The national conversation about food is increasingly framed by what it is not. Not genetically modified, no sugar added, no high-fructose corn syrup, no hormones, no gluten and no artificial preservatives or colors. These so-called absence claims put food makers on the defensive. Having to defend their choice of ingredients leaves marketers little time to talk about what’s right with their foods and beverages. More importantly, they lose control of the message they want to send about their products.

It’s not as if shoppers don’t know what is in the can or box they pick off a grocer’s shelf. For the most part, food-labeling laws give consumers the information they need to decide whether the food meets their dietary needs or fits their social worldview. Nutritional labels can steer shoppers away from fatty, salty or sugary foods. Ingredient statements warn consumers of allergens or additives they might want to avoid (like HFCS). Meanwhile, certifications convey a status like organic, fair trade, kosher or halal. A recycling logo on the package connotes eco-stewardship.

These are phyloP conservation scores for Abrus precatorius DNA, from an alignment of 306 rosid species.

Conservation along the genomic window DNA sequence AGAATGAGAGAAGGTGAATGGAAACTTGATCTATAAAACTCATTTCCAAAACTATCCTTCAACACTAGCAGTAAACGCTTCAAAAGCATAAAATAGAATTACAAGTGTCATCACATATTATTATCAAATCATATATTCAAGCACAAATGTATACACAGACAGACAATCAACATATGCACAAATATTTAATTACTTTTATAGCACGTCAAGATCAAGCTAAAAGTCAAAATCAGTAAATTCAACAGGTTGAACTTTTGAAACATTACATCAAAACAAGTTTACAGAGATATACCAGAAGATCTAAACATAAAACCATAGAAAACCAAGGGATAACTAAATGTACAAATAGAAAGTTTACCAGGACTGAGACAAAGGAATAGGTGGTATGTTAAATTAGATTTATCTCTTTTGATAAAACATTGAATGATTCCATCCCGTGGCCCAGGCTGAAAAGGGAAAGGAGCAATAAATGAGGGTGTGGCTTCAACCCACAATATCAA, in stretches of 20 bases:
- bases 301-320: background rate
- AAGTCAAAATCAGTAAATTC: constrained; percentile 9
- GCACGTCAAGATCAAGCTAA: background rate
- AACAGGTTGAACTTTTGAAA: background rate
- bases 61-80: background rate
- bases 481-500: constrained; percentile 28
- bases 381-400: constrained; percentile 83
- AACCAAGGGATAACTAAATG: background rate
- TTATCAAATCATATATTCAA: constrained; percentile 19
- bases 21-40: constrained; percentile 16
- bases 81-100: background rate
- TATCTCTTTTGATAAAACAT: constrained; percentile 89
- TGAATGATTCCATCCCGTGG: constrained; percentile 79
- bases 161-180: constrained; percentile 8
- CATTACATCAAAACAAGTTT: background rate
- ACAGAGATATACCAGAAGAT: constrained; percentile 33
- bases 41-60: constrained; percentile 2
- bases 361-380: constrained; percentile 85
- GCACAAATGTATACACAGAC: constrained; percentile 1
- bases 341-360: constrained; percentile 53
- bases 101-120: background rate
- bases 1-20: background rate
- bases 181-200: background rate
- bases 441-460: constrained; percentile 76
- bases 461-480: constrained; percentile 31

While it would seem that there is sufficient information to make an informed decision about what to buy, the current level of transparency is not enough for those who want a ban on certain ingredients or agricultural practices. Animal activists fight dairy farmers over real or perceived mistreatment of cows. If the farmers don’t change, activists take their fight up the supply chain and pressure the buyers of milk (that is, dairy processors) to sever relationships with those farmers.